HPI is collaterally estopped from arguing that either of the Planning Board Resolutions amended the JUPA in any way, and that the Planning Board Resolutions provide for parking in the lot in question. It is questionable whether the July 3 Order granting a preliminary injunction is preclusive, because it is not a "final" determination. However, the permanent injunction, decision and order issued on December 19 is a final determination that has preclusive effect. See, e.g., People v. Scanlon, 6 N.Y.2d 185, 160 N.E.2d 453, 189 N.Y.S.2d 143 (1959) ("There is no question that the judgment of permanent injunction . . . was a final determination.") The state court judge held that the Planning Board Resolutions are not binding on the parking rights of the parties and did not amend the JUPA in any way. This Court will not revisit that issue. As a result, HPI's Ninth Cause of Action is dismissed in its entirety.

HPI's Third Cause of Action alleges that the Conservatory has violated both the terms of the JUPA and of the Planning Board Resolutions. Based on the doctrine of collateral estoppel, the alleged violations of the Planning Board Resolutions are dismissed from this Cause of Action. I also find that the remainder of the Third Cause of Action, the allegation of the Conservatory's violation of the JUPA, fails to state a claim. There are no factual allegations of the Conservatory's violations of the JUPA in the Amended Complaint. Furthermore, in his December 19 Order, Judge Coppola explicitly interpreted the terms of the JUPA, and ordered the parties to implement these terms immediately. That Order resolves any disagreements between the parties over the terms of the JUPA. For these reasons, the remainder of HPI's Third Cause of Action is dismissed.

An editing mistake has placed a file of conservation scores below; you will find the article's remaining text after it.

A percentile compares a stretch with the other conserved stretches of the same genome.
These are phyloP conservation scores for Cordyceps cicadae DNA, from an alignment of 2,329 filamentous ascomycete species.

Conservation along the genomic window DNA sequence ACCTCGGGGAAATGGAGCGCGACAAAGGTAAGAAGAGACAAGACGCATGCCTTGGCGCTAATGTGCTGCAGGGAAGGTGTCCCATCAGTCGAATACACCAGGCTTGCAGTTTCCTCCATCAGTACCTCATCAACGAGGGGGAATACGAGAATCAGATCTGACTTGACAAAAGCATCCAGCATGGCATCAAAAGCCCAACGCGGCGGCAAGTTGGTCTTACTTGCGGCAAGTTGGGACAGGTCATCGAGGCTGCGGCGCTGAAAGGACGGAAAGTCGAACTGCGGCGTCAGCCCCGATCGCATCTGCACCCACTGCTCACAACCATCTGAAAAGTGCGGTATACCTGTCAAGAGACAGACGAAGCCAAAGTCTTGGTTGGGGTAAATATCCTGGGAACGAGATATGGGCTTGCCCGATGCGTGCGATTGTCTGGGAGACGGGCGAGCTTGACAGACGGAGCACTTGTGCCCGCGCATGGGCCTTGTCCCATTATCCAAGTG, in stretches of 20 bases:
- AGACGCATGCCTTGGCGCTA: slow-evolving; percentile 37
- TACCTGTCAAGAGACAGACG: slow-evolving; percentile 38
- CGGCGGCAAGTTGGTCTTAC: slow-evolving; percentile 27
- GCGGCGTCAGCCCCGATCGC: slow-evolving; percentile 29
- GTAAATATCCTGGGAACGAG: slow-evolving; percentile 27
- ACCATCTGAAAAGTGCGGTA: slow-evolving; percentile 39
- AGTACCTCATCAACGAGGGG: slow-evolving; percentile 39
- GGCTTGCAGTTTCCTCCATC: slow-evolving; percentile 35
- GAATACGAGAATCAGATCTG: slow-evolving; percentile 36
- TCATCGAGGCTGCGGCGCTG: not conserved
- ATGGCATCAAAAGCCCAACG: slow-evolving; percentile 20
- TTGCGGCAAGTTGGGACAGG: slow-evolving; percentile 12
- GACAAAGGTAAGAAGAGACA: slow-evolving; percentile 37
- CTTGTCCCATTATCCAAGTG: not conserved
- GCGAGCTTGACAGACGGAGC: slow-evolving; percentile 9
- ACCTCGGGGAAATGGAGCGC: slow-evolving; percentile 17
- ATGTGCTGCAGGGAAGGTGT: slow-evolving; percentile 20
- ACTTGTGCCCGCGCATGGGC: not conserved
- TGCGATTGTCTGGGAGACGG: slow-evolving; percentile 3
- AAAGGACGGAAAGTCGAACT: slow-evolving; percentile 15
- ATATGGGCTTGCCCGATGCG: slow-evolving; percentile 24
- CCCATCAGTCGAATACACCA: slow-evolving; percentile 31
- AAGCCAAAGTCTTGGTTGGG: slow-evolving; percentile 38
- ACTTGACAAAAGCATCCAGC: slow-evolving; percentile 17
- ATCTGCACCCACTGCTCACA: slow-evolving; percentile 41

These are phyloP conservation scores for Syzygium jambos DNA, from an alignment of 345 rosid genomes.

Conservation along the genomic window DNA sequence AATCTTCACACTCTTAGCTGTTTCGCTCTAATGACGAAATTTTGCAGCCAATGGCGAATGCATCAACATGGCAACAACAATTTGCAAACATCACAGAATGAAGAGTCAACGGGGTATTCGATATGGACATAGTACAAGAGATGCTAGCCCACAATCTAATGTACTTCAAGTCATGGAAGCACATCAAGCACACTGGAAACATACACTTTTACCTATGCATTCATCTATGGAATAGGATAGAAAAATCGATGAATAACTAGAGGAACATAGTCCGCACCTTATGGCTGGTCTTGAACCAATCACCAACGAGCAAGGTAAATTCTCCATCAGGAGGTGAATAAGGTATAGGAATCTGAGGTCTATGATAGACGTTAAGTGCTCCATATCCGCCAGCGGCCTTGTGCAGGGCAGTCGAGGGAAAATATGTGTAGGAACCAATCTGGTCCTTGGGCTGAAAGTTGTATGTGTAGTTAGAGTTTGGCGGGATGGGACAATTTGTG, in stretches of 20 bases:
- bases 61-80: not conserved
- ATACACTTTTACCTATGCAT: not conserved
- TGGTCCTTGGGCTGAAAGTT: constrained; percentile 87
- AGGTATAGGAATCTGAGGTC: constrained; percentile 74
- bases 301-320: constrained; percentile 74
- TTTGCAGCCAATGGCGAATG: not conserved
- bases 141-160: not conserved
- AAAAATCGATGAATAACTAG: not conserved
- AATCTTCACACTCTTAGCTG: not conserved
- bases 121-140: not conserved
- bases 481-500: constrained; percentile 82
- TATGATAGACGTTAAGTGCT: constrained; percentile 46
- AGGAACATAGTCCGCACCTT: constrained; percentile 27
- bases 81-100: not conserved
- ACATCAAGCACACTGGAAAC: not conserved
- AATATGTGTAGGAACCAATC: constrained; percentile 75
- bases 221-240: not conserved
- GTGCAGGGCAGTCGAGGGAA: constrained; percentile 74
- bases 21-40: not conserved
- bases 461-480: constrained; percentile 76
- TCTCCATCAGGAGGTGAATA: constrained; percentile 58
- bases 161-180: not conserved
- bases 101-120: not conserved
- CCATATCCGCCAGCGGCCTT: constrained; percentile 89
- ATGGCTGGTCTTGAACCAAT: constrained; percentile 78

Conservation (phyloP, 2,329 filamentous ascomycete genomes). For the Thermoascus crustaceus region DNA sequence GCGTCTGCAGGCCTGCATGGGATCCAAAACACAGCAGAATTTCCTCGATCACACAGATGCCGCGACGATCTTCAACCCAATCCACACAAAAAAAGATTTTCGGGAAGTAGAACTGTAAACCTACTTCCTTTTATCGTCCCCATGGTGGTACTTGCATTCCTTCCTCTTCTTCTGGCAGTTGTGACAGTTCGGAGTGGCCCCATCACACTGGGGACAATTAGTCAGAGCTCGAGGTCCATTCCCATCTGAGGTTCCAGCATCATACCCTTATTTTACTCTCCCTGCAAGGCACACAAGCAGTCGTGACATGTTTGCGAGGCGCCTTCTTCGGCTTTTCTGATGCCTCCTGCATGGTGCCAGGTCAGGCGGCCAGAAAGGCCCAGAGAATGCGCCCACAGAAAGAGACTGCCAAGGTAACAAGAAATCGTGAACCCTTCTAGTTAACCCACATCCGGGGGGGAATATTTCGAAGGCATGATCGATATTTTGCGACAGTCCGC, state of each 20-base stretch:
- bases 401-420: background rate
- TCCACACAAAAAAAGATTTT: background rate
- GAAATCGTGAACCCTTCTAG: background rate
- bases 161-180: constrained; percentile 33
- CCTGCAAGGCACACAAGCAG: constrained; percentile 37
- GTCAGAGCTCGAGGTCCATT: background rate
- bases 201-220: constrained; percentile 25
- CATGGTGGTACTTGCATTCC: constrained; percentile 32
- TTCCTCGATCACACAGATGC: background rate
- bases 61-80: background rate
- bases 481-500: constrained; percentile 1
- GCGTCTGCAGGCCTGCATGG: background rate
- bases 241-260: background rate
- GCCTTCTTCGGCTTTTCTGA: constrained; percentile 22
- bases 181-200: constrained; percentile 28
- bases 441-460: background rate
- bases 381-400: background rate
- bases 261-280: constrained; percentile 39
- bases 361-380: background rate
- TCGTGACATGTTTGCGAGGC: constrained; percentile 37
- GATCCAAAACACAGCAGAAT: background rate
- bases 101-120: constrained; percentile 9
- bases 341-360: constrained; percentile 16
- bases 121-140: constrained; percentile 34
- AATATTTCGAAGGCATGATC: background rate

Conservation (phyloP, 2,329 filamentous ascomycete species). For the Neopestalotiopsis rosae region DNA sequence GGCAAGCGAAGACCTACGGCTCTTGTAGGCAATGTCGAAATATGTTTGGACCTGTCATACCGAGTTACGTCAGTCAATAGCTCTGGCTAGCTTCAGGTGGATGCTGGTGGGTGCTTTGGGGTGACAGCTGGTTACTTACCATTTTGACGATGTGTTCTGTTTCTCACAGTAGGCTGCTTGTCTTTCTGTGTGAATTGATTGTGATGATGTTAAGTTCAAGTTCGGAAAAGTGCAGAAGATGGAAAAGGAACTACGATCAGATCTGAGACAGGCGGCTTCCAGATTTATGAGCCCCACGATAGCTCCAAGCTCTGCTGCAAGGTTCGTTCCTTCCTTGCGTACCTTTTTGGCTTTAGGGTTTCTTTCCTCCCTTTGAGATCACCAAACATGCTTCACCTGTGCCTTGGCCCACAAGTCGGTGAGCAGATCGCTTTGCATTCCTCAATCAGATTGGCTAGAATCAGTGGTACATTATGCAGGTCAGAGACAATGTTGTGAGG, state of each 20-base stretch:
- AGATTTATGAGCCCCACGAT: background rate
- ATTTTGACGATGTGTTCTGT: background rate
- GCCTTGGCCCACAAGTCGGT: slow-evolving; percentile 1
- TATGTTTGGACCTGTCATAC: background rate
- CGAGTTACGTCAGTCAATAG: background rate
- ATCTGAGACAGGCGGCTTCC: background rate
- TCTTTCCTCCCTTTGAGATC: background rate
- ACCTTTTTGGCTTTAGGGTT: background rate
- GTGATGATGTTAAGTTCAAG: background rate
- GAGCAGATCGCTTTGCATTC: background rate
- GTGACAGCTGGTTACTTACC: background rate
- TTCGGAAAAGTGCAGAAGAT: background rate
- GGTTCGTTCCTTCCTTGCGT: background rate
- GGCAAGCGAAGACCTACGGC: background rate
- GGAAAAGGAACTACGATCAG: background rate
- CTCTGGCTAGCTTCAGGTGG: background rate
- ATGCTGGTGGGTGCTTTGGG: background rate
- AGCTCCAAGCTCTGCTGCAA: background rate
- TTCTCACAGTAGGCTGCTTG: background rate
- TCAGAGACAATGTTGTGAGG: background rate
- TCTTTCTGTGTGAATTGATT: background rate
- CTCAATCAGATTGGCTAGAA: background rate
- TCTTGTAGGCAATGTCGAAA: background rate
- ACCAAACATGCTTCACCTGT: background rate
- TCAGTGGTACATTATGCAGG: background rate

D. The Tenth Cause of Action Must Be Dismissed For Failure to State a Claim Upon Which Relief Can Be Granted

HPI's Tenth Cause of Action alleged that the Conservatory has breached the covenant of quiet enjoyment granted to HPI in its lease by causing "havoc and controversy and [by] tak[ing] away plaintiffs parking." [Cmplt. at ¶¶ 74-77.] This fails to state a claim.

A claim of breach of the covenant of quiet enjoyment requires actual or constructive eviction. See Jacobs v. 200 East 36th Owners Corp., 281 A.D.2d 281, 722 N.Y.S.2d 137 (1st Dep't 2001); Grammer v. Turits, 271 A.D.2d 644, 645-46, 706 N.Y.S.2d 453, 455-66 (2d Dep't 2000). HPI continues to occupy the premises leased to it by the Conservatory. HPI continues to enjoy parking rights for the benefit of these premises. There is no allegation of forced eviction or abandonment of the premises located at 214 Central Park Avenue. The breach of the covenant of quiet enjoyment claim is legally insufficient, and must be dismissed.

II. The White Plains Defendants' Motion for Judgment on the Pleadings

The White Plains defendants move for a judgment on the pleadings on all of the claims against them on the grounds of absolute immunity, res judicata and failure to state a claim for conspiracy and for failure to state a claim under 42 U.S.C. § 1983.

A. The Fourth and Fifth Causes of Action are Dismissed on the Grounds of Absolute Immunity